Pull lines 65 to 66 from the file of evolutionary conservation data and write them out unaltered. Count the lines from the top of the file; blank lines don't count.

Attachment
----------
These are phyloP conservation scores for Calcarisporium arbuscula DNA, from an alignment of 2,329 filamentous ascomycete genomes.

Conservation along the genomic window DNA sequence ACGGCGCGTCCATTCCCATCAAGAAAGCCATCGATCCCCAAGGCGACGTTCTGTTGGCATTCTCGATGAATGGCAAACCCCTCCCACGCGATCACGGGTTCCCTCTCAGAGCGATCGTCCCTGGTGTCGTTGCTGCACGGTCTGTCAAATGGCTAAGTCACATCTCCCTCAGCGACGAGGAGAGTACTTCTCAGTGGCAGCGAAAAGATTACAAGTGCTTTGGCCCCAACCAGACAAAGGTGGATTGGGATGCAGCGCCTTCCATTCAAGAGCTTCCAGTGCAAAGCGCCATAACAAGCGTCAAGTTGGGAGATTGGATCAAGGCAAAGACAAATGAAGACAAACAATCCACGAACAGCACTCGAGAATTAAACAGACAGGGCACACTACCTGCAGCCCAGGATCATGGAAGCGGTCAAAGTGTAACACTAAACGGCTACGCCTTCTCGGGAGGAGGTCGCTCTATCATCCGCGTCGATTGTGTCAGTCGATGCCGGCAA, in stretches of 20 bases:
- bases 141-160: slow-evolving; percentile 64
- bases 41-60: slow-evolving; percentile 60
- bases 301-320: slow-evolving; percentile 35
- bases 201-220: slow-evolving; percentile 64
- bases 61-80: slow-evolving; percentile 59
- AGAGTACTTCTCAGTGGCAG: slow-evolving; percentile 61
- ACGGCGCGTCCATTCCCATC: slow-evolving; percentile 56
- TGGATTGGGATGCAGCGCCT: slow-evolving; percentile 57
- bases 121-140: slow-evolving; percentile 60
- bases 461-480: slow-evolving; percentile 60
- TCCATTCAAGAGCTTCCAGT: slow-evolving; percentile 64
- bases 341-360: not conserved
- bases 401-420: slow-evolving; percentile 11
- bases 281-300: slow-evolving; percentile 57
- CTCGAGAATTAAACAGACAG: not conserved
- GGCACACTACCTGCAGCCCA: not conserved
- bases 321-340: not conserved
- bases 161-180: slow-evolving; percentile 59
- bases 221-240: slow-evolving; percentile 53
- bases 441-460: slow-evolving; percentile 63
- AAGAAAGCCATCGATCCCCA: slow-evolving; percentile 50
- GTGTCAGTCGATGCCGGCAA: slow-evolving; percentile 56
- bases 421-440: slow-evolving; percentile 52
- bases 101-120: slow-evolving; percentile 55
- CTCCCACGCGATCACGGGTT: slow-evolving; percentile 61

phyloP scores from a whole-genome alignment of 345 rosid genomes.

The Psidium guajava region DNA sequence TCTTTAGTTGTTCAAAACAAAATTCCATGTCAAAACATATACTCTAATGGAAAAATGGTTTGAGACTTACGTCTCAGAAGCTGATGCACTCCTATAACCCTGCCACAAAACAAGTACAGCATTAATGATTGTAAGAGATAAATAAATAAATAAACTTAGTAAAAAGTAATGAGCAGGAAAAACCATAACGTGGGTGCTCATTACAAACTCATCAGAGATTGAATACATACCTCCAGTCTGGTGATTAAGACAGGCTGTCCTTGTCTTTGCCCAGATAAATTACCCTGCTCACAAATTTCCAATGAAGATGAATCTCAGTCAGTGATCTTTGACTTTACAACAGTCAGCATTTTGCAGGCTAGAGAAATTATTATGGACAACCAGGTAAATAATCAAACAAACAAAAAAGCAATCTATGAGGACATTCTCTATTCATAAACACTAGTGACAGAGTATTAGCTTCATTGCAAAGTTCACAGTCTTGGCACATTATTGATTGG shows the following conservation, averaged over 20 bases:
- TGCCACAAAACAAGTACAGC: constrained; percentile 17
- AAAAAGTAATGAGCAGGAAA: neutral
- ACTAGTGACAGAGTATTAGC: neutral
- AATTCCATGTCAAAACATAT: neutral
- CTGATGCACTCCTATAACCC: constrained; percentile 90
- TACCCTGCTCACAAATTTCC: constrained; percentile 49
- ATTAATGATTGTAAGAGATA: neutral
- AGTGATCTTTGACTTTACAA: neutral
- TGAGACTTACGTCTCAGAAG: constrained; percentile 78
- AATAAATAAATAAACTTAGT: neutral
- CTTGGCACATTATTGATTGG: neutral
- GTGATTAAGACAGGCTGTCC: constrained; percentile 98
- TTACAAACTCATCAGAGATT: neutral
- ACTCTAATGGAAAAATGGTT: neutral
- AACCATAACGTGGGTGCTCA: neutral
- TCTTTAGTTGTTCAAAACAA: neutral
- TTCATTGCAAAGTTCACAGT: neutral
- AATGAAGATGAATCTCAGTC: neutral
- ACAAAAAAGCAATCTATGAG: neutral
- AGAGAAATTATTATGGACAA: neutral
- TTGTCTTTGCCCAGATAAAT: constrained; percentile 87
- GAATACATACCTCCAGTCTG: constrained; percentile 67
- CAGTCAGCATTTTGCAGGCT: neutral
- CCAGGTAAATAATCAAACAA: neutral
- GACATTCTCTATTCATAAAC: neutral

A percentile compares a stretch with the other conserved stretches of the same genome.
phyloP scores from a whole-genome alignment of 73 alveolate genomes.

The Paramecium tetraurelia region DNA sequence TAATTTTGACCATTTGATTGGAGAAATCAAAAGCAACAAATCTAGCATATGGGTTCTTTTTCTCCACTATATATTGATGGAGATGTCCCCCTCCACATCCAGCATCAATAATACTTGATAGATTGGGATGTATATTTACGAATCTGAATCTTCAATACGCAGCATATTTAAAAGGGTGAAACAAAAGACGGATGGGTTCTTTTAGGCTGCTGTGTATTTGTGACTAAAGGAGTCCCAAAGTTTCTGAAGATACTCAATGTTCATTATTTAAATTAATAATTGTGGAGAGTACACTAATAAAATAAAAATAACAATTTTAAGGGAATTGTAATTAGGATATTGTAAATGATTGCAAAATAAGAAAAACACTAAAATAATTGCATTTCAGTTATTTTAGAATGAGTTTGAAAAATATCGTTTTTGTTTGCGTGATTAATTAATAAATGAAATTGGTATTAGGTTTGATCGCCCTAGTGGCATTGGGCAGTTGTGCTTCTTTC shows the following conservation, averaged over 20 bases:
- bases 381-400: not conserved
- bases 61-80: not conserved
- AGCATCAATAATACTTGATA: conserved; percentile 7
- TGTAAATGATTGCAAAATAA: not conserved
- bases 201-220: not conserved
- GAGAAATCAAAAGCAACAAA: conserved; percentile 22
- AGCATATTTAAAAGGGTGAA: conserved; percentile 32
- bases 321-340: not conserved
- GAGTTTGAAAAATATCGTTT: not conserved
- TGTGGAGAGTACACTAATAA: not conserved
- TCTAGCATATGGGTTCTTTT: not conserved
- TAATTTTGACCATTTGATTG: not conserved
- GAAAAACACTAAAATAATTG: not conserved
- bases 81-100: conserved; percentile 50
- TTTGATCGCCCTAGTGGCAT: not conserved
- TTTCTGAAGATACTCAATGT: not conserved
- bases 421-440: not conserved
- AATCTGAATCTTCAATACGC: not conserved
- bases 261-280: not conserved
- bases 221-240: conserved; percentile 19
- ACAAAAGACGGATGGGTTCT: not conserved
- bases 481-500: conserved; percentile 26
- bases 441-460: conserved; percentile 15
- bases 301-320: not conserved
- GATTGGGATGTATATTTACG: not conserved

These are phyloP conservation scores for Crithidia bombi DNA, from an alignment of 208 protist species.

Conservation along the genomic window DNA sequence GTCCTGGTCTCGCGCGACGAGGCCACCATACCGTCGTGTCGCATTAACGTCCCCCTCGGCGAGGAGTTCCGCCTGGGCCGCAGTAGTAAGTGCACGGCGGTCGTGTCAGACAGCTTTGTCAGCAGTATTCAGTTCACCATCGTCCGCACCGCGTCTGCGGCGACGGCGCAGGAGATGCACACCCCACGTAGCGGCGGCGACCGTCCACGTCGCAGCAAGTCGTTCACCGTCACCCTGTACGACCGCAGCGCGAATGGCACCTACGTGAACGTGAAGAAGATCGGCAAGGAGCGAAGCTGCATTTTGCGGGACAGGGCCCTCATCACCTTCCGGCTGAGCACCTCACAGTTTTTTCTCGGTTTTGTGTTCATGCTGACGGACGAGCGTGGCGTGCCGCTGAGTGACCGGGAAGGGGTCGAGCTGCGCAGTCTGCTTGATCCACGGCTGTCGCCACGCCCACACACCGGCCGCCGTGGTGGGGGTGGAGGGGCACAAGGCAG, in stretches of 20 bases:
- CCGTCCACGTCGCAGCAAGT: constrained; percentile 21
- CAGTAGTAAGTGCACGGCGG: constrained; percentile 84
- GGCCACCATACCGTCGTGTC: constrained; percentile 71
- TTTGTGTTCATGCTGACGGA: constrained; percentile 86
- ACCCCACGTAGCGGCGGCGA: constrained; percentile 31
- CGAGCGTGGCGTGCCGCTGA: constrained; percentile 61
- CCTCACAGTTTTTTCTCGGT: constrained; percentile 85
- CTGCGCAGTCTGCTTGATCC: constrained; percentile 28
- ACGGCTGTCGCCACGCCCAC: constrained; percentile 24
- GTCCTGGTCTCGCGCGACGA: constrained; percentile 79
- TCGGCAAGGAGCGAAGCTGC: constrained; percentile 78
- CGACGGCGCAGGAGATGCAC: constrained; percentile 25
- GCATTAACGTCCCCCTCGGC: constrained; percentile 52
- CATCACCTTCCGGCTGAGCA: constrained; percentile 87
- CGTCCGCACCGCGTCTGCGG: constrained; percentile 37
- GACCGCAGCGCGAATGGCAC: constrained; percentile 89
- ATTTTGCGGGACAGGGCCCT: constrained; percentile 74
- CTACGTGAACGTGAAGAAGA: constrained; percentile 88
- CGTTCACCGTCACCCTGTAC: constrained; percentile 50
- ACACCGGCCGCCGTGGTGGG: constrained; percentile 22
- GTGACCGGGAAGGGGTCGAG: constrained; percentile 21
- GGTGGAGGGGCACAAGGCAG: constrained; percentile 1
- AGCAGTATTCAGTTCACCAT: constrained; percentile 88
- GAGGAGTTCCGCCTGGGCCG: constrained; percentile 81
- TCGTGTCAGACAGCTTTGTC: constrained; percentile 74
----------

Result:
- bases 321-340: not conserved
- GAGTTTGAAAAATATCGTTT: not conserved